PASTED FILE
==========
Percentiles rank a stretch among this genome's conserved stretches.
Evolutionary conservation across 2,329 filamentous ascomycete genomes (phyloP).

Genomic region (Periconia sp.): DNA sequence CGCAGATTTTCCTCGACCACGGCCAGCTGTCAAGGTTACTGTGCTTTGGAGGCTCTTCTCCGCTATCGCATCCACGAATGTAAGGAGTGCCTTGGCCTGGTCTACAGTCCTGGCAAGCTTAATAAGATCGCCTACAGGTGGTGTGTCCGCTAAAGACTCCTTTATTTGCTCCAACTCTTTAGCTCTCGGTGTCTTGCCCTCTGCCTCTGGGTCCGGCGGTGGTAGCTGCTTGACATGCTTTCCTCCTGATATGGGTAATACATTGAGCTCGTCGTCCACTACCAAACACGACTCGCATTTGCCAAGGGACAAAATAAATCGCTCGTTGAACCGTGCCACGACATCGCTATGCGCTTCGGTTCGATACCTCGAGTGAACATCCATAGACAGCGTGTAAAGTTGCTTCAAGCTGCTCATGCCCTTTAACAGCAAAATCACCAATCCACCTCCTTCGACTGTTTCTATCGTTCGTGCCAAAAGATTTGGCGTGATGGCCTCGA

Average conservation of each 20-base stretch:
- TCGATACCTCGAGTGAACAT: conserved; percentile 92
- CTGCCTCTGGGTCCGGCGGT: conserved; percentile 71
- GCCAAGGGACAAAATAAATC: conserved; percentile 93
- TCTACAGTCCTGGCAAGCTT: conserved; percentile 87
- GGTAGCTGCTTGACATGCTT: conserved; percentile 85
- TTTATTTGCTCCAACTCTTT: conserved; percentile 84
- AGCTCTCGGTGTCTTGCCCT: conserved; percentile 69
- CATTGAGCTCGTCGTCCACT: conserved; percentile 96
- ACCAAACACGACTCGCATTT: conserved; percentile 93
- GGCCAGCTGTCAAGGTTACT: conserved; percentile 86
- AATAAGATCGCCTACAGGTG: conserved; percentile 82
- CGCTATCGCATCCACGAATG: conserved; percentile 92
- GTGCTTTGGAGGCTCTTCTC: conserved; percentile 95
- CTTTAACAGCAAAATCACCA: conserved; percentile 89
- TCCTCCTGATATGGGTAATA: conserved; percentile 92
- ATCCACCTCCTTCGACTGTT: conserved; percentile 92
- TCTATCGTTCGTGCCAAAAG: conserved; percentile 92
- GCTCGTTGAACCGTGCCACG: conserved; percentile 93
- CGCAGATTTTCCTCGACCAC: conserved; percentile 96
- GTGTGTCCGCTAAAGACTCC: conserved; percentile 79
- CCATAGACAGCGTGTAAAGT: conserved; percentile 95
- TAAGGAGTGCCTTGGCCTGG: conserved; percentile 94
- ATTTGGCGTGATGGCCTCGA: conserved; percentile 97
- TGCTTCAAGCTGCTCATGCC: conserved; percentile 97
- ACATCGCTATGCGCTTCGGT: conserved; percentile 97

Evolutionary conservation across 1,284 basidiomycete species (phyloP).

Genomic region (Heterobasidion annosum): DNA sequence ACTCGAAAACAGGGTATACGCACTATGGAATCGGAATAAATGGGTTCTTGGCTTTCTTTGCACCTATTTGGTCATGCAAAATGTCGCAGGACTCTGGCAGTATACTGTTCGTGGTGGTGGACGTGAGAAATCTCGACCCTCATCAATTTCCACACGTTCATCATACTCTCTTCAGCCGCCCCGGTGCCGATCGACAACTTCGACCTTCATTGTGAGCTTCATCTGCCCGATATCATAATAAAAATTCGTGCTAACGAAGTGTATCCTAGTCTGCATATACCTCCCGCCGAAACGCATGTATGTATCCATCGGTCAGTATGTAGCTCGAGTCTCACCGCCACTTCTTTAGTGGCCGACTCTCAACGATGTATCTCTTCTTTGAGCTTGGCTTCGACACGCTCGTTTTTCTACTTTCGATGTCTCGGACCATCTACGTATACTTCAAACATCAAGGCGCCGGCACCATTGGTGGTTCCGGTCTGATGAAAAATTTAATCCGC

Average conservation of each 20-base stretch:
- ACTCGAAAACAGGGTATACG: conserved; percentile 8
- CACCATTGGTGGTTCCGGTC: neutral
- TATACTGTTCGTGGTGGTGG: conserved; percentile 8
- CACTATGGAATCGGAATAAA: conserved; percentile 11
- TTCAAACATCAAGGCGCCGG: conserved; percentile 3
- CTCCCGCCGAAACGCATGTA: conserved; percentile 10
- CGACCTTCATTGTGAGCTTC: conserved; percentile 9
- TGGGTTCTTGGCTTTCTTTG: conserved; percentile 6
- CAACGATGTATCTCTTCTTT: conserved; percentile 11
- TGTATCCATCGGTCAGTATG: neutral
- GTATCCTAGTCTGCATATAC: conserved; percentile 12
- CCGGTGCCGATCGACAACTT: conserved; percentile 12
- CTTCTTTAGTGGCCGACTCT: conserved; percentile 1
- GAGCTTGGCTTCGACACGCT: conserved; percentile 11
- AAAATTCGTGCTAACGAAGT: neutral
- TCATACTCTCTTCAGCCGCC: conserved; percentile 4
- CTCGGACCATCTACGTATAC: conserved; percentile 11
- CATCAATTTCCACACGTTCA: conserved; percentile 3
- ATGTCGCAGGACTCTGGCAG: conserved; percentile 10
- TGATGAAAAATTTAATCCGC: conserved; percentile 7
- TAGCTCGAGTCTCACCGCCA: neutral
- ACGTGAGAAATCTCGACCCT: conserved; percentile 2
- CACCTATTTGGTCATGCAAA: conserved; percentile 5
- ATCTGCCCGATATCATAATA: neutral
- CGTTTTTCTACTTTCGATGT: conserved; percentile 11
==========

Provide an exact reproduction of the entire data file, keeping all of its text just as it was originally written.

Percentiles rank a stretch among this genome's conserved stretches.
Evolutionary conservation across 2,329 filamentous ascomycete genomes (phyloP).

Genomic region (Periconia sp.): DNA sequence CGCAGATTTTCCTCGACCACGGCCAGCTGTCAAGGTTACTGTGCTTTGGAGGCTCTTCTCCGCTATCGCATCCACGAATGTAAGGAGTGCCTTGGCCTGGTCTACAGTCCTGGCAAGCTTAATAAGATCGCCTACAGGTGGTGTGTCCGCTAAAGACTCCTTTATTTGCTCCAACTCTTTAGCTCTCGGTGTCTTGCCCTCTGCCTCTGGGTCCGGCGGTGGTAGCTGCTTGACATGCTTTCCTCCTGATATGGGTAATACATTGAGCTCGTCGTCCACTACCAAACACGACTCGCATTTGCCAAGGGACAAAATAAATCGCTCGTTGAACCGTGCCACGACATCGCTATGCGCTTCGGTTCGATACCTCGAGTGAACATCCATAGACAGCGTGTAAAGTTGCTTCAAGCTGCTCATGCCCTTTAACAGCAAAATCACCAATCCACCTCCTTCGACTGTTTCTATCGTTCGTGCCAAAAGATTTGGCGTGATGGCCTCGA

Average conservation of each 20-base stretch:
- TCGATACCTCGAGTGAACAT: conserved; percentile 92
- CTGCCTCTGGGTCCGGCGGT: conserved; percentile 71
- GCCAAGGGACAAAATAAATC: conserved; percentile 93
- TCTACAGTCCTGGCAAGCTT: conserved; percentile 87
- GGTAGCTGCTTGACATGCTT: conserved; percentile 85
- TTTATTTGCTCCAACTCTTT: conserved; percentile 84
- AGCTCTCGGTGTCTTGCCCT: conserved; percentile 69
- CATTGAGCTCGTCGTCCACT: conserved; percentile 96
- ACCAAACACGACTCGCATTT: conserved; percentile 93
- GGCCAGCTGTCAAGGTTACT: conserved; percentile 86
- AATAAGATCGCCTACAGGTG: conserved; percentile 82
- CGCTATCGCATCCACGAATG: conserved; percentile 92
- GTGCTTTGGAGGCTCTTCTC: conserved; percentile 95
- CTTTAACAGCAAAATCACCA: conserved; percentile 89
- TCCTCCTGATATGGGTAATA: conserved; percentile 92
- ATCCACCTCCTTCGACTGTT: conserved; percentile 92
- TCTATCGTTCGTGCCAAAAG: conserved; percentile 92
- GCTCGTTGAACCGTGCCACG: conserved; percentile 93
- CGCAGATTTTCCTCGACCAC: conserved; percentile 96
- GTGTGTCCGCTAAAGACTCC: conserved; percentile 79
- CCATAGACAGCGTGTAAAGT: conserved; percentile 95
- TAAGGAGTGCCTTGGCCTGG: conserved; percentile 94
- ATTTGGCGTGATGGCCTCGA: conserved; percentile 97
- TGCTTCAAGCTGCTCATGCC: conserved; percentile 97
- ACATCGCTATGCGCTTCGGT: conserved; percentile 97

Evolutionary conservation across 1,284 basidiomycete species (phyloP).

Genomic region (Heterobasidion annosum): DNA sequence ACTCGAAAACAGGGTATACGCACTATGGAATCGGAATAAATGGGTTCTTGGCTTTCTTTGCACCTATTTGGTCATGCAAAATGTCGCAGGACTCTGGCAGTATACTGTTCGTGGTGGTGGACGTGAGAAATCTCGACCCTCATCAATTTCCACACGTTCATCATACTCTCTTCAGCCGCCCCGGTGCCGATCGACAACTTCGACCTTCATTGTGAGCTTCATCTGCCCGATATCATAATAAAAATTCGTGCTAACGAAGTGTATCCTAGTCTGCATATACCTCCCGCCGAAACGCATGTATGTATCCATCGGTCAGTATGTAGCTCGAGTCTCACCGCCACTTCTTTAGTGGCCGACTCTCAACGATGTATCTCTTCTTTGAGCTTGGCTTCGACACGCTCGTTTTTCTACTTTCGATGTCTCGGACCATCTACGTATACTTCAAACATCAAGGCGCCGGCACCATTGGTGGTTCCGGTCTGATGAAAAATTTAATCCGC

Average conservation of each 20-base stretch:
- ACTCGAAAACAGGGTATACG: conserved; percentile 8
- CACCATTGGTGGTTCCGGTC: neutral
- TATACTGTTCGTGGTGGTGG: conserved; percentile 8
- CACTATGGAATCGGAATAAA: conserved; percentile 11
- TTCAAACATCAAGGCGCCGG: conserved; percentile 3
- CTCCCGCCGAAACGCATGTA: conserved; percentile 10
- CGACCTTCATTGTGAGCTTC: conserved; percentile 9
- TGGGTTCTTGGCTTTCTTTG: conserved; percentile 6
- CAACGATGTATCTCTTCTTT: conserved; percentile 11
- TGTATCCATCGGTCAGTATG: neutral
- GTATCCTAGTCTGCATATAC: conserved; percentile 12
- CCGGTGCCGATCGACAACTT: conserved; percentile 12
- CTTCTTTAGTGGCCGACTCT: conserved; percentile 1
- GAGCTTGGCTTCGACACGCT: conserved; percentile 11
- AAAATTCGTGCTAACGAAGT: neutral
- TCATACTCTCTTCAGCCGCC: conserved; percentile 4
- CTCGGACCATCTACGTATAC: conserved; percentile 11
- CATCAATTTCCACACGTTCA: conserved; percentile 3
- ATGTCGCAGGACTCTGGCAG: conserved; percentile 10
- TGATGAAAAATTTAATCCGC: conserved; percentile 7
- TAGCTCGAGTCTCACCGCCA: neutral
- ACGTGAGAAATCTCGACCCT: conserved; percentile 2
- CACCTATTTGGTCATGCAAA: conserved; percentile 5
- ATCTGCCCGATATCATAATA: neutral
- CGTTTTTCTACTTTCGATGT: conserved; percentile 11